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People v. King

SEPTEMBER 5, 1974.

THE PEOPLE OF THE STATE OF ILLINOIS, PLAINTIFF-APPELLEE,

v.

HENRY KING, DEFENDANT-APPELLANT.



APPEAL from the Circuit Court of Vermilion County; the Hon. JAMES K. ROBINSON, Judge, presiding.

MR. JUSTICE CLYDESDALE DELIVERED THE OPINION OF THE COURT:

Rehearing denied October 8, 1974.

Henry King was indicted for the attempted murder and aggravated battery of Roy McGrown; the unlawful use of a weapon; and reckless conduct toward and aggravated battery of Toni McGrown. A Vermilion County jury subsequently found defendant guilty of the aggravated battery of Roy McGrown, guilty of the unlawful use of a weapon, and guilty of reckless conduct toward Toni McGrown, but not guilty of the other offenses. The trial judge entered judgment on the jury verdicts and sentenced the defendant to the penitentiary for a period of not less than 2 years nor more than 5 years for the offense of aggravated battery only. Defendant here appeals from the aggravated battery conviction.

The defendant urges upon appeal that he was not proved guilty beyond a reasonable doubt and that the trial court erred in permitting the State to use out-of-court statements of the defendant in an attempt to impeach him without first holding a hearing to determine the voluntariness of the statements.

In the view we take of the case, it is unnecessary to set out the evidence in complete detail. The alleged crimes took place in the early morning hours of July 3, 1971, in a Danville, Illinois, tavern known as the After Hours Club. The defendant, with some friends, was seated in one booth of the tavern while the victims, Roy McGrown and his sister, Toni McGrown, with some friends, were seated in another booth. Due to a parking lot incident earlier in the evening, bad blood had developed between the defendant and Roy McGrown.

After an encounter in the tavern, shooting broke out between the defendant and Roy McGrown. As a result thereof, Roy McGrown, Toni McGrown and the defendant suffered gunshot wounds requiring the hospitalization of all three.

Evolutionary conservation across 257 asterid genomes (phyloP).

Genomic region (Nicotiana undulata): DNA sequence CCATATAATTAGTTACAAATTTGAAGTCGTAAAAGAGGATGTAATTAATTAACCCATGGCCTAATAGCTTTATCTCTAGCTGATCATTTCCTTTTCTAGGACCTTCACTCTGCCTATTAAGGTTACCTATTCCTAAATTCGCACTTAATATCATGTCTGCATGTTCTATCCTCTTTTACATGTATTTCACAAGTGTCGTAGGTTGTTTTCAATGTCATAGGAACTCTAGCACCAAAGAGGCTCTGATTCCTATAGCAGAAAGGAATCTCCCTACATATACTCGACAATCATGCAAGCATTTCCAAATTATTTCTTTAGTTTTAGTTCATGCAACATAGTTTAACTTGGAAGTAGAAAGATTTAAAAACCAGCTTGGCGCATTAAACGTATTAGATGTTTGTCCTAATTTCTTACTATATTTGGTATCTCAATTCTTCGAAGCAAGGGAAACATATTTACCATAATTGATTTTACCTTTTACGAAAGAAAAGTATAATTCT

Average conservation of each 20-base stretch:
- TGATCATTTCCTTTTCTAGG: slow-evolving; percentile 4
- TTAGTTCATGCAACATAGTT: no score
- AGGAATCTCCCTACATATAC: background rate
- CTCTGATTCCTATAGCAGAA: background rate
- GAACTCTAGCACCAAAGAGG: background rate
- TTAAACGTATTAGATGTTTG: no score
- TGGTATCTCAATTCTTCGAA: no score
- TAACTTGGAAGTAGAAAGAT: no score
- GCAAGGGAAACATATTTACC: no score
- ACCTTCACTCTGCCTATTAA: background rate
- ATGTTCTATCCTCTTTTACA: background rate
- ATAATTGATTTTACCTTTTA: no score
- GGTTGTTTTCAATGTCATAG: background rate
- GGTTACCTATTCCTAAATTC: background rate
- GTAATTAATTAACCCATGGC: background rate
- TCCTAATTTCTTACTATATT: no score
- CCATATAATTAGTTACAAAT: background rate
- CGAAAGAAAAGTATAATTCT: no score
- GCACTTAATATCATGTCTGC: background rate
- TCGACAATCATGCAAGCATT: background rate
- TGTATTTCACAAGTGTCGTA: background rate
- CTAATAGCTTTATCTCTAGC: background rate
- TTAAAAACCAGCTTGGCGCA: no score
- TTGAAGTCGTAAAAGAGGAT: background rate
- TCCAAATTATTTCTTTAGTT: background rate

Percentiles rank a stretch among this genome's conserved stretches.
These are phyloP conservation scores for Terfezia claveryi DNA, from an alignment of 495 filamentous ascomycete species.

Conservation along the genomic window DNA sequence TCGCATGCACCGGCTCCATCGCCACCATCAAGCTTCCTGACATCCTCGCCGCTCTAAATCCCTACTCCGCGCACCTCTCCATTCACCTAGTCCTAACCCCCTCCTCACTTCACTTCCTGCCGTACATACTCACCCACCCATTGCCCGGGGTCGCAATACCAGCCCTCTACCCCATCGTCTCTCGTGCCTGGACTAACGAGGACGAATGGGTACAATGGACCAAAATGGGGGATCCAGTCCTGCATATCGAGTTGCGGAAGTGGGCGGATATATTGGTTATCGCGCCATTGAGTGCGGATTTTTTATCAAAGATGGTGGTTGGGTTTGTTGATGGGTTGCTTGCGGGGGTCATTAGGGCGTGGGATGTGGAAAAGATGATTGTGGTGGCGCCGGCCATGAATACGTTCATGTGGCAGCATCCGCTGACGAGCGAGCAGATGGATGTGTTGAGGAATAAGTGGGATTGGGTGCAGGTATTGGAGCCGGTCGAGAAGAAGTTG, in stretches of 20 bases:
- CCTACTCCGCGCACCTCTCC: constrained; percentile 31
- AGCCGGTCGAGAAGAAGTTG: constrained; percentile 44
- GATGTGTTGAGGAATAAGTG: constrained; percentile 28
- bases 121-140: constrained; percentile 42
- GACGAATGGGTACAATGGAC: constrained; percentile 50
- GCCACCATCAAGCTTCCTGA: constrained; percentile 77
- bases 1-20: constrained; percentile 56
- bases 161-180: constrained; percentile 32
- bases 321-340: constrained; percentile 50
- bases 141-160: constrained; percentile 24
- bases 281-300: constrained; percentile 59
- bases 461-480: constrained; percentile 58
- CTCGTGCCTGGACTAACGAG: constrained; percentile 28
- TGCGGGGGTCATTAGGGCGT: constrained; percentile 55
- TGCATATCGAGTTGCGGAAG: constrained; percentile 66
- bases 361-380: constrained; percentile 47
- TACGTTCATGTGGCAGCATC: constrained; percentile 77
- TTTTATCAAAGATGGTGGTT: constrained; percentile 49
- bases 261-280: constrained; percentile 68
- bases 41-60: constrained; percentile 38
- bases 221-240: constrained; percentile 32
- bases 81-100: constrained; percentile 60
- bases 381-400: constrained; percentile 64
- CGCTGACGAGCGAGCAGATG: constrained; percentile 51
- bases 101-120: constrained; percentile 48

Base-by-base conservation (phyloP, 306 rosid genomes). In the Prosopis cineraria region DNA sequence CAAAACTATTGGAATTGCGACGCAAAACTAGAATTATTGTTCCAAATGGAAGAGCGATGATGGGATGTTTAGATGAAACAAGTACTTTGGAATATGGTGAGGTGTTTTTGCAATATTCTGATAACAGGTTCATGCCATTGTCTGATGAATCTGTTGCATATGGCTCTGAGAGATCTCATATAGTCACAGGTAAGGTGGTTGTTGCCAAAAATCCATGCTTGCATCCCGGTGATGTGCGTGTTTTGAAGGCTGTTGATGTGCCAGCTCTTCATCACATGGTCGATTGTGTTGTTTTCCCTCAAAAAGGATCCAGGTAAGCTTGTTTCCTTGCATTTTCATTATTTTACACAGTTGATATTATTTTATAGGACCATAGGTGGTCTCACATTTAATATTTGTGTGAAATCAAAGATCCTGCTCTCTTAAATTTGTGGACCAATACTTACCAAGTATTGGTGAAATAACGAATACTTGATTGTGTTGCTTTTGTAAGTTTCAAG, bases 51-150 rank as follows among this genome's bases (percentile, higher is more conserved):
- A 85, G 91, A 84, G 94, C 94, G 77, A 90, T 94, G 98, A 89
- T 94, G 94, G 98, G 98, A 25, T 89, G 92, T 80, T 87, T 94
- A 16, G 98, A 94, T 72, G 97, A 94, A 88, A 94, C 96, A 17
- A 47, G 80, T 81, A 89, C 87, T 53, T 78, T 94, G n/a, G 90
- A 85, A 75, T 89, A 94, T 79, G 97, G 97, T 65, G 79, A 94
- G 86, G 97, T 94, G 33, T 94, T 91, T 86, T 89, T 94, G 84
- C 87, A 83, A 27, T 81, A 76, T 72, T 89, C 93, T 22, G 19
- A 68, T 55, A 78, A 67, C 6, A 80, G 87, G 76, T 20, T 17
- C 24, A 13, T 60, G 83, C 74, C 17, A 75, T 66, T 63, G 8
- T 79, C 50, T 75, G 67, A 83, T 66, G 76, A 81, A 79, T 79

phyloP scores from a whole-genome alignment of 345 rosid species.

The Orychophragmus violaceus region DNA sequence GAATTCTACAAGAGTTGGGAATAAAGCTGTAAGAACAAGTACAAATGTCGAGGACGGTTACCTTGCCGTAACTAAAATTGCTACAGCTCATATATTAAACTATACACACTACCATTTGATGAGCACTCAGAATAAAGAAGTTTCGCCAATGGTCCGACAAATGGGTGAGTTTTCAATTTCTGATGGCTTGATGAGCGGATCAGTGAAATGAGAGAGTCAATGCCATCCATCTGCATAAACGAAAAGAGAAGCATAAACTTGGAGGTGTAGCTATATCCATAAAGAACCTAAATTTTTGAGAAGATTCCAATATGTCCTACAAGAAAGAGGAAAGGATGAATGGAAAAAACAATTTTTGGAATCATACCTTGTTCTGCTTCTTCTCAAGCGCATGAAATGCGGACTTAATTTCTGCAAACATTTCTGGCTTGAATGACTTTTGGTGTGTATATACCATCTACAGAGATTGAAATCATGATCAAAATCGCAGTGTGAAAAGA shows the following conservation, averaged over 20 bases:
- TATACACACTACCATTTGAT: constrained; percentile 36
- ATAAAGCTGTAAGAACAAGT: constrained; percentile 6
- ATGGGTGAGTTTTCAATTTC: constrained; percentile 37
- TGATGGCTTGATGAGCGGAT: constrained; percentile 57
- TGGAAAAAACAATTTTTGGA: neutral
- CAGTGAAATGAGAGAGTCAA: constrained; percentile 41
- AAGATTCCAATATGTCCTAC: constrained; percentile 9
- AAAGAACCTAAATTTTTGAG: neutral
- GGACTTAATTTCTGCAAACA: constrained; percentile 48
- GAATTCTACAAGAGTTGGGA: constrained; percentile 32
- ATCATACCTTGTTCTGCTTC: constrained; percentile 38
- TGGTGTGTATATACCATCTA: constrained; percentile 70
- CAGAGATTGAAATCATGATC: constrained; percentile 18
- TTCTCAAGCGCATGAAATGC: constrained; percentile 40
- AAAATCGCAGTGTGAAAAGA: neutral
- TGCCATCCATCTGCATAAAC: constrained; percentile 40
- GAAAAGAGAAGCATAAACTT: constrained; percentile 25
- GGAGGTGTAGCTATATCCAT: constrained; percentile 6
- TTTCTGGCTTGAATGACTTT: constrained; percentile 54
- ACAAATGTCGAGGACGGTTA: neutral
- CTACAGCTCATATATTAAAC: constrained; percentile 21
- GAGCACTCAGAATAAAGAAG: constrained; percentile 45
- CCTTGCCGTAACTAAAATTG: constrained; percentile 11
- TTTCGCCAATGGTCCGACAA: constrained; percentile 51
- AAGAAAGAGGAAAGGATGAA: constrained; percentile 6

As is customary in a scenario of this type, there were many conflicting stories told by the witnesses. The jury, however, chose to believe the testimony of the McGrowns and the evidence adduced from various other prosecution witnesses to the shoot-out. Basically this proof was to the effect that the defendant was the aggressor and that he fired the first shot. Defendant testified that it was McGrown who shot first. The defendant's version was substantiated by an employee of the tavern who was admittedly a close friend of the defendant but was not substantiated by anyone who was in the booth with him.

• 1, 2 Upon this state of the record, we conclude that the evidence was sufficient to prove the defendant's guilt beyond a reasonable doubt. Since it is for the trier of fact, having the opportunity to observe the witnesses to determine their credibility and resolve conflicts in the testimony, this court will not substitute its judgment for that of the trier of fact. People v. Davis, 71 Ill. App.2d 300, 218 N.E.2d 850; People v. Everett, 14 Ill. App.3d 421, 302 N.E.2d 723.